Seattle professor: SCOTUS ignored clear animus in travel ban case
A Seattle University law professor says the Supreme Court ignored clear evidence that President Trump’s travel ban was clearly about religion.
Seattle University Professor Robert Chang filed one of the amicus briefs in the case.
“You know, the courts are there, really, to prevent excesses of power,” he told Seattle’s Morning News. “They’re meant to operate as a check when the Legislature or the executive oversteps. If they don’t ask when there is evidence of animus there — if they say, oh, we’ll just ignore it — it allows an executive to do things like what I think is represented in the travel ban. It just allows for so much more mischief. You just have to be clever about how you do it and you get a few chances at it.”
Trump’s first two attempts at a travel ban were struck down. An amended proclamation was issued.
In the majority opinion, Chief Justice John Roberts wrote that President Trump worked within his authority over immigration and national security.
“The president lawfully exercised that discretion based on his findings – following a worldwide, multi-agency review – that entry of the covered aliens would be detrimental to the national interest,” Chief Justice Roberts said.
That statement, Professor Chang says, shows that so long as they say there was a process, it doesn’t seem to matter if there is animus motivating the decisions being made. He says he’s concerned that Supreme Court justices didn’t take into account some of Trump’s statements on Twitter.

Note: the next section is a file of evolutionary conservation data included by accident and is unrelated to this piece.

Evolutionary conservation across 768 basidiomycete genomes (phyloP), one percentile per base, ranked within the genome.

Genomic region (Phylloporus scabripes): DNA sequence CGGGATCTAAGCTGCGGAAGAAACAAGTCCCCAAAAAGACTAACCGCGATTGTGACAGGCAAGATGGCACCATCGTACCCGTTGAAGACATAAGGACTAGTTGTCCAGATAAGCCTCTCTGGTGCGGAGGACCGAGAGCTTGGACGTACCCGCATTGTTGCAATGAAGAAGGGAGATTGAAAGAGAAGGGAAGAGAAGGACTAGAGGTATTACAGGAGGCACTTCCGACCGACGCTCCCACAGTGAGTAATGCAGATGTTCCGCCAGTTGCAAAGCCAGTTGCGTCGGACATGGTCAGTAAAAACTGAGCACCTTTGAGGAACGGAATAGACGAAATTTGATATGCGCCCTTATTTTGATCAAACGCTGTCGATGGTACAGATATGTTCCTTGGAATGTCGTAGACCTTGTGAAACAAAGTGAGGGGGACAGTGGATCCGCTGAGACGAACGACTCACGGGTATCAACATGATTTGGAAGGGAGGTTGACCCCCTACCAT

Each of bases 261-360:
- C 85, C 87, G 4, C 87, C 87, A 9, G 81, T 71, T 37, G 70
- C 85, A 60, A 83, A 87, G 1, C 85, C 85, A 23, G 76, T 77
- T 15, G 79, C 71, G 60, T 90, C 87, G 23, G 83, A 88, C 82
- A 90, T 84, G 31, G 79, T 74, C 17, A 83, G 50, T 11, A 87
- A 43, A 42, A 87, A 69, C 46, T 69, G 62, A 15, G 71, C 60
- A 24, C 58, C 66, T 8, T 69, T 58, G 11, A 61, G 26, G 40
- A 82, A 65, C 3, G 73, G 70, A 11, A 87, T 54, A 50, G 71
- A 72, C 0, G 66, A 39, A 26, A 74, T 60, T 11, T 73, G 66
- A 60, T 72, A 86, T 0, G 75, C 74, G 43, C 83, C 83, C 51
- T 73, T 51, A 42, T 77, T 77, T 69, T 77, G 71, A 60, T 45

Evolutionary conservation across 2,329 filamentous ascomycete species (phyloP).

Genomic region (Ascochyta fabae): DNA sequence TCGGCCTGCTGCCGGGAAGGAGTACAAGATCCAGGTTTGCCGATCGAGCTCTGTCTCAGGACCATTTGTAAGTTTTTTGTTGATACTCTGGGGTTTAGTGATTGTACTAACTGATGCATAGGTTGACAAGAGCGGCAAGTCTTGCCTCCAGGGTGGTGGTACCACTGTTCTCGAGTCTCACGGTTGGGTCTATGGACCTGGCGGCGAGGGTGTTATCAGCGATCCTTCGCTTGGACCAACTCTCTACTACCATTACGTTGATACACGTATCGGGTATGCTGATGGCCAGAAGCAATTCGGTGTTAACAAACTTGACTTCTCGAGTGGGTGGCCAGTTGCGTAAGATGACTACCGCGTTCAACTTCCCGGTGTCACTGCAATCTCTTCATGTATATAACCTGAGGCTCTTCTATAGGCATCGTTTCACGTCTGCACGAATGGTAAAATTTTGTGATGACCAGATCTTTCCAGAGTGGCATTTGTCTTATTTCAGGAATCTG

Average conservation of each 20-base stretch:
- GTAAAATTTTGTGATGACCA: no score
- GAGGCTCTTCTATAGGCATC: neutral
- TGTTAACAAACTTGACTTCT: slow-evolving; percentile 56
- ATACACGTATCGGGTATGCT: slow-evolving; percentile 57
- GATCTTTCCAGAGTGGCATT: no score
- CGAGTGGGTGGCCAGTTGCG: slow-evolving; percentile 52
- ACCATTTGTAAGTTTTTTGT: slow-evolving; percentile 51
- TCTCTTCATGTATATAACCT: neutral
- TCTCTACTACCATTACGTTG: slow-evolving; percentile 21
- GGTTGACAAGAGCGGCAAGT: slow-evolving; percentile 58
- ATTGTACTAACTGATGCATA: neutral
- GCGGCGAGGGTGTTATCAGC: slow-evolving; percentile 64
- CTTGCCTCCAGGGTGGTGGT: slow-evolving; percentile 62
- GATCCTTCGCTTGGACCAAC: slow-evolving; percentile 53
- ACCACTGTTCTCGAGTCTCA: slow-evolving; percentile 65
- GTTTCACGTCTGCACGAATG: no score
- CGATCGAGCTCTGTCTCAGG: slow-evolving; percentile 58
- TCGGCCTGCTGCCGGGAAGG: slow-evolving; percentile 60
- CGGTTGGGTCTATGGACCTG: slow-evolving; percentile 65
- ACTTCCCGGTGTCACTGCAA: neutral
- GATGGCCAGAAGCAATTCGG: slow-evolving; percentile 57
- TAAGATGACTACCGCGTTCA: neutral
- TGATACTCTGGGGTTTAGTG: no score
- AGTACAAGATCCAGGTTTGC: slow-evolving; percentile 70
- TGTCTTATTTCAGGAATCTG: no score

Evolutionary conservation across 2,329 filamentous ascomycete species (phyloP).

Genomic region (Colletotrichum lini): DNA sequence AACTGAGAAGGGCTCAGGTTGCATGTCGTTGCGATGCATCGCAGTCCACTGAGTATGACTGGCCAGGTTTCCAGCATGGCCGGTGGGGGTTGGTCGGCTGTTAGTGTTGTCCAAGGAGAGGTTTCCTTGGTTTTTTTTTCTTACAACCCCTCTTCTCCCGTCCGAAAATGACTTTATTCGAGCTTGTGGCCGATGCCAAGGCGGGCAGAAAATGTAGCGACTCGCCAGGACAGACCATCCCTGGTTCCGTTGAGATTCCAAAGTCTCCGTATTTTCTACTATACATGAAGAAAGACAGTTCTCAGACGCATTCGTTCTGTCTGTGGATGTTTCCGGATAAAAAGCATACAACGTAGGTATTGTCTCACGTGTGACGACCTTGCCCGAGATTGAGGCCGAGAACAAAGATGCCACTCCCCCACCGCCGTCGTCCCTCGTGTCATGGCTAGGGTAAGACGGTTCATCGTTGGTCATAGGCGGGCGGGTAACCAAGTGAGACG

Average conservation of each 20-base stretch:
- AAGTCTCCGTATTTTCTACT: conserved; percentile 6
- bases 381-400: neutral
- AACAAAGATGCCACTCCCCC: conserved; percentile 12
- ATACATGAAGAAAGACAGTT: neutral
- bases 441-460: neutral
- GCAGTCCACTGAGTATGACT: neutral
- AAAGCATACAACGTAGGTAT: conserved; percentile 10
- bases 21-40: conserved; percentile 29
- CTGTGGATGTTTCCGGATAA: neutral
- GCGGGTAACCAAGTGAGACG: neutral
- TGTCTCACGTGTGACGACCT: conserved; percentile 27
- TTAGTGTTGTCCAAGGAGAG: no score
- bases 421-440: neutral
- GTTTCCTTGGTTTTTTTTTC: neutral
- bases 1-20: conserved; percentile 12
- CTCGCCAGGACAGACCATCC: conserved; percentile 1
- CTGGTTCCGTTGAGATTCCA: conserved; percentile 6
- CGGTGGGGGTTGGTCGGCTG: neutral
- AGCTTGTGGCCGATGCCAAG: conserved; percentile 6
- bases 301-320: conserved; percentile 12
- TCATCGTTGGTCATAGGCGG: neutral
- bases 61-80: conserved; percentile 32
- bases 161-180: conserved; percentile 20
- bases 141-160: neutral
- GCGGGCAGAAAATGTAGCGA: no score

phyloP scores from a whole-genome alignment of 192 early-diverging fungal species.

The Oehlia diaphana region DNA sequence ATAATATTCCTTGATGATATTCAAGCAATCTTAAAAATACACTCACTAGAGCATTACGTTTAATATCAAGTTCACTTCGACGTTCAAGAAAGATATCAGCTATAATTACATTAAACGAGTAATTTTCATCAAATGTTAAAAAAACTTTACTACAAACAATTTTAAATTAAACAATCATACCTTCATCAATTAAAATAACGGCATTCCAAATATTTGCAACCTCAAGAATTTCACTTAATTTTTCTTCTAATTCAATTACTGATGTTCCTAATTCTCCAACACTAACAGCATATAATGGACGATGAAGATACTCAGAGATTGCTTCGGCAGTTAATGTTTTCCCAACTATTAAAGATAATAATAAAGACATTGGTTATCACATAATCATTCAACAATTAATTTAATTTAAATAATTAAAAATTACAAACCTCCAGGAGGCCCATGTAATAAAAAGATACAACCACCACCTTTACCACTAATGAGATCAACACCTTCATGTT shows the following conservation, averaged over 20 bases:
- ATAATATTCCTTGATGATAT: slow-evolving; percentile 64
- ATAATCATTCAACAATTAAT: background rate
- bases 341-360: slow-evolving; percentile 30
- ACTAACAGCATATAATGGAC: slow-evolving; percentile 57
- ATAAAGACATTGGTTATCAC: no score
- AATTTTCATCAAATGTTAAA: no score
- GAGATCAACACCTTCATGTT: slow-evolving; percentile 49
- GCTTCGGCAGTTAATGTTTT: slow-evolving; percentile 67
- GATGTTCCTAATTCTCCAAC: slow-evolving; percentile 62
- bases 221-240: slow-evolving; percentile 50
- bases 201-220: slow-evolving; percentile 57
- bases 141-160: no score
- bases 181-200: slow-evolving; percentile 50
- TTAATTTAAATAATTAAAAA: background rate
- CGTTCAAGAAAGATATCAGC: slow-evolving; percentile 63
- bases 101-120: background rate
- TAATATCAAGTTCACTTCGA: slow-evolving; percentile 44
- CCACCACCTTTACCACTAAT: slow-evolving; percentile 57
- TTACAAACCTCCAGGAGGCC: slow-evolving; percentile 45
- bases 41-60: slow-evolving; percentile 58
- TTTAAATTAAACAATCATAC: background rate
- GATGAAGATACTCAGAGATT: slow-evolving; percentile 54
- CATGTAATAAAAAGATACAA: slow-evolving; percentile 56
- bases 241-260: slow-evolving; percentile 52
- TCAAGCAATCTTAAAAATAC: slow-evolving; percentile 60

“Because what it allows, then, is for government officials to act based on animus, but then if they do it with a fake neutral law or document, then maybe they can get away with it. And to me, that’s really dangerous to our civil society.”
Chang compares the court’s decision to the notorious Korematsu case in 1944 that upheld the constitutionality of ordering Japanese Americans into internment camps in 1944. Professor Chang knows quite a bit about this because he founded and directs the Korematsu Center at Seattle U.
Korematsu and the travel ban
Chang says the court made a mistake because even though the language in the travel ban clearly invokes national security and not religion, the president made no secret during his campaign of his distrust of all Muslims. Trump never really disavowed his anti-Muslim tweets.
“Those were the questions that Justice Kennedy asked during the oral arguments. Has he disavowed them? And the solicitor general said yes and he offered the day of September 25. It turned out he hadn’t done any such thing on that date and the solicitor general actually had to send a letter to the court correcting that misstatement that he made to the court.”
Professor Chang finds these circumstances a little too similar to the way government officials viewed Japanese immigrants in World War II.
In her dissent, Justice Sonia Sotomayor likened the travel ban case to the discredited Korematsu case. She “points out that what you’ve really done is redeployed the logic underlying the Korematsu case,” Change explained. “Though you disavowed it, you brought it back to life.”
Justice Roberts argued that the Korematsu case has “nothing to do with this case.”
The question then is: Did the Supreme Court set in place legal internment of an ethnic group?
Change says he hopes political will won’t allow for something like the incarceration of Japanese-Americans. However, in terms of legal architecture, it’s not out of the question.
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